# The LSAT's dirtiest word

My mom's less than thrilled about it, but my LSAT class, LSAT blog, and LSAT book are all filled with dirty words. I find that sprinkling in a few f-bombs keeps students awake, which is job one when you're teaching 4-hour LSAT classes and spilling tankers of ink on LSAT logical reasoning. (I'll let Mom off the hook here: She certainly didn't teach me to swear. Nope, that would have been my dad. Or more accurately, my dad and his golf buddies, who swear like sailors when they're not at church. Mom, Dad, and Spring Creek Golf & Country Club's many delinquents--I love you all.)

Poor Ralphie.

The purpose of this post is to demystify the LSAT's very dirtiest word, which has a tendency to shock even the hardiest of law school aspirants. It's not four letters--it's six. Cover your ears: The word is "unless."

Let's take a statement from a test I covered last night in class. The September 2006 Official LSAT contained a Logic Game that included the following rule:

"F cannot be selected unless Z is also selected."

Rules that are formulated in this way cause no end of frustration for many LSAT students. My hope is, by the end of this post, to convince you that the word "unless" isn't really all that foul. If you practice enough, you're going to get the hang of it. No need for us all to wash our mouths out with soap.

The rule "F cannot be selected unless Z is also selected" can really only mean one of two things:

Candidate 1:  F-->Z (if F is selected, then Z is selected.) Contrapositive:  Z-->F (if Z is not selected, then F cannot be selected.)

or

Candidate 2: Z-->F (if Z is selected, then F is selected.) Contrapositive:  F-->Z (if F is not selected, then Z cannot be selected.)

I don't expect this to be immediately obvious to everyone. But we do use the word "unless" in everyday conversation, so I don't think the use of this word on the LSAT needs to strike such fear in our hearts.

Maybe taking it out of the abstract would help a bit. We don't know F and Z. But we do know Fabio and Catherine Zeta-Jones (the sexiest F and Z I could think of).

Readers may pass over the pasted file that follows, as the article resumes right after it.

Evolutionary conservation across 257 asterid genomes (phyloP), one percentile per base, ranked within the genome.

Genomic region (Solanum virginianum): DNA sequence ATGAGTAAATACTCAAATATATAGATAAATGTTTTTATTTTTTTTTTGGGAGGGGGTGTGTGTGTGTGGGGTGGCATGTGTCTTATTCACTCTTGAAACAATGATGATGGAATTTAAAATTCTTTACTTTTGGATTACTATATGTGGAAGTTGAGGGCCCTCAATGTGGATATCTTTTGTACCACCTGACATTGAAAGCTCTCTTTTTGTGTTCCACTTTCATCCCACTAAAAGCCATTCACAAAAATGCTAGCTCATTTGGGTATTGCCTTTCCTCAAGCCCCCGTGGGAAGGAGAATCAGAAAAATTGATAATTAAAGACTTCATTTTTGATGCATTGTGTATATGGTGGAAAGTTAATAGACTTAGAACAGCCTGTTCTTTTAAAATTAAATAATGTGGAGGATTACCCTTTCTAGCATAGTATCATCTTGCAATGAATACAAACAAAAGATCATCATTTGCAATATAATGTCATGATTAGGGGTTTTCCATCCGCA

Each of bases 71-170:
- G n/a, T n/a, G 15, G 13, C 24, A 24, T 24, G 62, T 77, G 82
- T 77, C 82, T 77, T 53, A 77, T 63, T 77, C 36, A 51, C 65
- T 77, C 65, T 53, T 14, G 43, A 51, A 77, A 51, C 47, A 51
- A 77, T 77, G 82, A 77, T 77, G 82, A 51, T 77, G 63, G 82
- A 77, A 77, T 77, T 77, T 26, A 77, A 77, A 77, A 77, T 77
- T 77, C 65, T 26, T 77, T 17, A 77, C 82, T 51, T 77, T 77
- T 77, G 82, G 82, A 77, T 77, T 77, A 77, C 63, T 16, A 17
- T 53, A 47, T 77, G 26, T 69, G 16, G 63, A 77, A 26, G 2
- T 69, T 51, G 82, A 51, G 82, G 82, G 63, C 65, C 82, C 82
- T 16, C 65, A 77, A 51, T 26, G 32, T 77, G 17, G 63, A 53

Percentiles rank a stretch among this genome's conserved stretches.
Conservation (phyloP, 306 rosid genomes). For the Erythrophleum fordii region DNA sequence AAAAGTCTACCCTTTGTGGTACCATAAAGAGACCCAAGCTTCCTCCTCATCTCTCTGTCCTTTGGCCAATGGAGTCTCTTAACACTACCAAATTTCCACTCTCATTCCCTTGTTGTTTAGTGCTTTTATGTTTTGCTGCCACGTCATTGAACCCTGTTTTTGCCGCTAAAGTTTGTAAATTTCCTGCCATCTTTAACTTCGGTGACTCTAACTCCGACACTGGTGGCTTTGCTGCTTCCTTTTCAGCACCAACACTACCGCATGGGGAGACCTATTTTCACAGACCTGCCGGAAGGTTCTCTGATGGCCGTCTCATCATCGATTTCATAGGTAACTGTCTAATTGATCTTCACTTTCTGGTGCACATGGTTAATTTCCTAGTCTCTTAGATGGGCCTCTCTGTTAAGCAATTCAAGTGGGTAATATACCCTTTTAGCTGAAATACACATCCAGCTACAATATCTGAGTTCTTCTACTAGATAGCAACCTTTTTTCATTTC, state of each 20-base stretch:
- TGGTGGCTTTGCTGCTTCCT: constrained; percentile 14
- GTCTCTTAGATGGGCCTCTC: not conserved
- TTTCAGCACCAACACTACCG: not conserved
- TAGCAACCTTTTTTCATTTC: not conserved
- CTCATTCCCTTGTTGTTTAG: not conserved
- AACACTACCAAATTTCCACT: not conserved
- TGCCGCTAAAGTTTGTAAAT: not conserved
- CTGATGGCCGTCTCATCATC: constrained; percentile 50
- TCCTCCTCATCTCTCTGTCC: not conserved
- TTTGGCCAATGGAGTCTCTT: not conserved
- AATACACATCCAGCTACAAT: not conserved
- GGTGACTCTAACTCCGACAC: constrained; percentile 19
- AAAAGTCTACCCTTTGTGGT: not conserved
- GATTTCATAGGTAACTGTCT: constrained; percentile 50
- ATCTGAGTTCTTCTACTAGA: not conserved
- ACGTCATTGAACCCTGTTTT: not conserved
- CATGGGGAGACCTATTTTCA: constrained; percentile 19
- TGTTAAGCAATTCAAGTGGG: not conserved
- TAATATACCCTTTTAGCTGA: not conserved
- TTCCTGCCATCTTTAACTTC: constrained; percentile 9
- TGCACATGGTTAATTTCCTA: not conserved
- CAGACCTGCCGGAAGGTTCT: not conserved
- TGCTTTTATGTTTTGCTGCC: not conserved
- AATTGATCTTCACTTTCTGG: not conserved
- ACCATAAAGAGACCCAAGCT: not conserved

Yeeeeeah, I'm looking at YOU, Fabio. You sexy man. ...  Wait, what?

Okay, imagine if the rule had said "Fabio cannot be at the party unless Catherine Zeta-Jones is at the party." So NOW what do you think the rule means?

Candidate 1:  Fabio is at the party --> Catherine Zeta-Jones is at the party. Contrapositive:  Catherine Zeta-Jones NOT at party --> Fabio NOT at party.

or

Candidate 2:  Catherine Zeta-Jones is at the party --> Fabio is at the party. Contrapositive:  Fabio NOT at party --> Catherine Zeta-Jones NOT at party.

Again, the statement was "Fabio cannot be at the party unless Catherine Zeta-Jones is at the party." Time to choose... do you think it's Candidate 1 or Candidate 2?

If Candidate 1 is your answer (F-->Z; Z-->F) then it's okay for Catherine to be at the party by herself, but it's NOT okay for Fabio to be there by himself. (If Fabio's there, then Catherine's there too.)

So this would be okay:

Yeah... that would definitely be okay.

and this would also be okay:

Ooooooh, I didn't think it could get better, but it did.

This, on the other hand, would NOT be okay:

Sorry Fabio, you can't get in without Catherine.

If Candidate 2 is your answer (Z-->F; F-->Z) then it's okay for Fabio to be at the party by himself, but it's NOT okay for Catherine to be there by herself. (If Catherine's there, then Fabio's there too.) So this would be okay:

Nice.

and this would be okay too:

Yeah, that's VERY nice.

But this would NOT be okay:

Where's the sexy man with the vest?

One last time:  The rule is, "Fabio cannot be at the party unless Catherine Zeta-Jones is at the party."